My first nugget of wisdom that I took away from John C. Maxwell is how “every organization has four types of people who affect momentum. Momentum breakers, who say and do things that stop momentum, momentum takers, who say and do things that sap momentum, momentum fakers, who say and do things that stage momentum, and momentum makers, who say and do things that start momentum” (Maxwell, 2014, pg. 8). This concept refers to the dynamics in an organization and how each person’s contributions to situations may affect the moral, or momentum. The statement shows the four different mindsets someone may take when inserting themselves into new scenarios. It is far more common to come across a momentum breaker or taker because that lifestyle is far easier, resulting in a lack of forward thinking. This follows suit with a failure in their own personal life. Because of this, I believe it is a leader’s responsibility to contribute starting momentum so that a group may be pushed into progression and not fall short due to someone taking or faking momentum. When planning TALONS trips, it is essential for all those involved to be putting as much genuine effort in as possible. To increase the levels of starting momentum, a small warmup activity to get everyone in the mood or a remind as to what we are working towards can allow for at least a positive momentum to form. To be as efficient as possible, the grade 10s carry the responsibility of introducing these topics to the grade 9s and allow them to grow into positions where it is second nature to lead with their own starting momentum.
My second nugget of wisdom is how “leaders are big picture thinkers. Leaders see before others see. Leaders see more than others see” (Maxwell, 2014, pg. 10). This quotation from John C. Maxwell describes how it is a leader’s responsibility to see the bigger picture when carrying out or even organizing specific events. Having the future in mind, leaders can plan ahead and possibly prevent tragic disasters from occurring while in the field. The gift of seeing into, and more importantly preparing for, the future can be crucial for their preparedness when entering land that they may not have any experience with. Seeing the big picture is important to me because it can really improve someone’s ability to prevent tragedy. Furthermore, it can be used in even more non-life-threatening situations where we may need to prepare additional supplies. It is essential for as many leaders as possible within our upcoming trip planning groups to be able to see ahead and plan for any avoidable mistakes that could lead to any form of disaster. Preparing enough food, for example, is an absolute necessity, and without planning for a few errors in calculations or appetite, we could end up with too little food resulting in twenty-seven hungry students. Without seeing what others may not see, there could be specific supplies, even the most obvious supplies, missed such as a first aid kit or some spare batteries. Anything that is left behind may hinder our trips in major ways, and if they are not seen prior to our excursion, we may have to turn around and change the itinerary.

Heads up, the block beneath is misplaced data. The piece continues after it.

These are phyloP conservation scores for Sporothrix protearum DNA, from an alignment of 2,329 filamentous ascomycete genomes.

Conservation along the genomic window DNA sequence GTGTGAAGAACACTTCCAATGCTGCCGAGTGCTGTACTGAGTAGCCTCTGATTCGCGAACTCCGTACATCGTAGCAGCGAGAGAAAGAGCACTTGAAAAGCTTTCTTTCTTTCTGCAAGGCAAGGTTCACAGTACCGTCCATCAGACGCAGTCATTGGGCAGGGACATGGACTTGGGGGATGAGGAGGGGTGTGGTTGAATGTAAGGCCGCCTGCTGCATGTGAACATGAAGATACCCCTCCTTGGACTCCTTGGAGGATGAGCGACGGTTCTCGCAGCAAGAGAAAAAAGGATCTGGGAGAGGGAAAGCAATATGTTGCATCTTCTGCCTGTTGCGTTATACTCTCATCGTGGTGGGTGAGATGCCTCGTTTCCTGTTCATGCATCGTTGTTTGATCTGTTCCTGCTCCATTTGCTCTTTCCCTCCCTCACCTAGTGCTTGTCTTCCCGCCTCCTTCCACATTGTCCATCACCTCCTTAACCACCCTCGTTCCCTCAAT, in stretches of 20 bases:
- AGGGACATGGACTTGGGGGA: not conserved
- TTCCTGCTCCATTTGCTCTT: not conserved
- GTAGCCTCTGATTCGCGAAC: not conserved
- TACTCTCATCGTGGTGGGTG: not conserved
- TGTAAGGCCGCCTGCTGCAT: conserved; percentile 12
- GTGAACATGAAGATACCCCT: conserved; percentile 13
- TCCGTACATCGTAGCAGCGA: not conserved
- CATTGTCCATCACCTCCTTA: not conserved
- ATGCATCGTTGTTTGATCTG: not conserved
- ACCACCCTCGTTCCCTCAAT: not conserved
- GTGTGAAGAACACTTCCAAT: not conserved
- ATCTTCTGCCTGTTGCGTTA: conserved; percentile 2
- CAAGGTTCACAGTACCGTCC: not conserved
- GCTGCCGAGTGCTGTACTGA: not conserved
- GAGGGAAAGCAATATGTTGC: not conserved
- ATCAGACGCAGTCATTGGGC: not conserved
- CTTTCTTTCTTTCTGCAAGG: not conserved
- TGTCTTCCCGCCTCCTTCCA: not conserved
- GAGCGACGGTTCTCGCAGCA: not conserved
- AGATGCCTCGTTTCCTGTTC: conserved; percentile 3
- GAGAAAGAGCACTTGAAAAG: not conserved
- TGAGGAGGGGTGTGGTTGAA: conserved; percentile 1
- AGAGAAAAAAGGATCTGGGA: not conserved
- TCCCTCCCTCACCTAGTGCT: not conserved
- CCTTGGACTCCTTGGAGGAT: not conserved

My third, and final, nugget of wisdom I took away is how “[there are] two types of leaders. The travel agent sends people to their destination. The tour guide takes people to their destination” (Maxwell, 2014, pg. 15). These two separate leadership styles determine the leader’s dedication and passion to their craft. Leaders who tell someone about a destination, encouraging and inspiring them to go there having never been there themselves, creates a disconnect between the mentors and mentees. However, a leader who encourages and inspires others to travel to a destination and follows through by going on that expedition with them, removes that disconnect and allows for the mentors and mentees to build relationships that will hopefully last a lifetime. This is immensely important to me because of how crucial relationships are to me. The connections that I am currently making and have made in the past brought me to the place where I am today. Furthermore, having a leader demonstrate their knowledge hands on in the field, aids those who are learning to get a better understanding of what is being taught. During this upcoming year of planning trip groups, us grade 10s will have the responsibility of leading the grade 9s through their planning. Although it is mandatory to participate, we will need to demonstrate a genuine interest in the activities they will be planning to encourage the grade 9s to be just as passionate. Because we have done most of these trips in the past, we will be tasked with guiding the new TALONS learners to our destination.
To conclude, I took a lot of wisdom away from John C. Maxwell’s teachings that will likely stick with me for a while. His lessons are surprisingly memorable. However, for those reading, I do have a question for you: is the strength of a leader determined by their ability or the willingness of the followers to be lead? That question is one that I pondered while completing my workbook. In addition, I have linked John C. Maxwell’s “About” page if you would like to learn more about him, and his journey to influencing the next generation of leaders.
Maxwell, J. C. (2014). Developing Leaders Around You. The John Maxwell Company.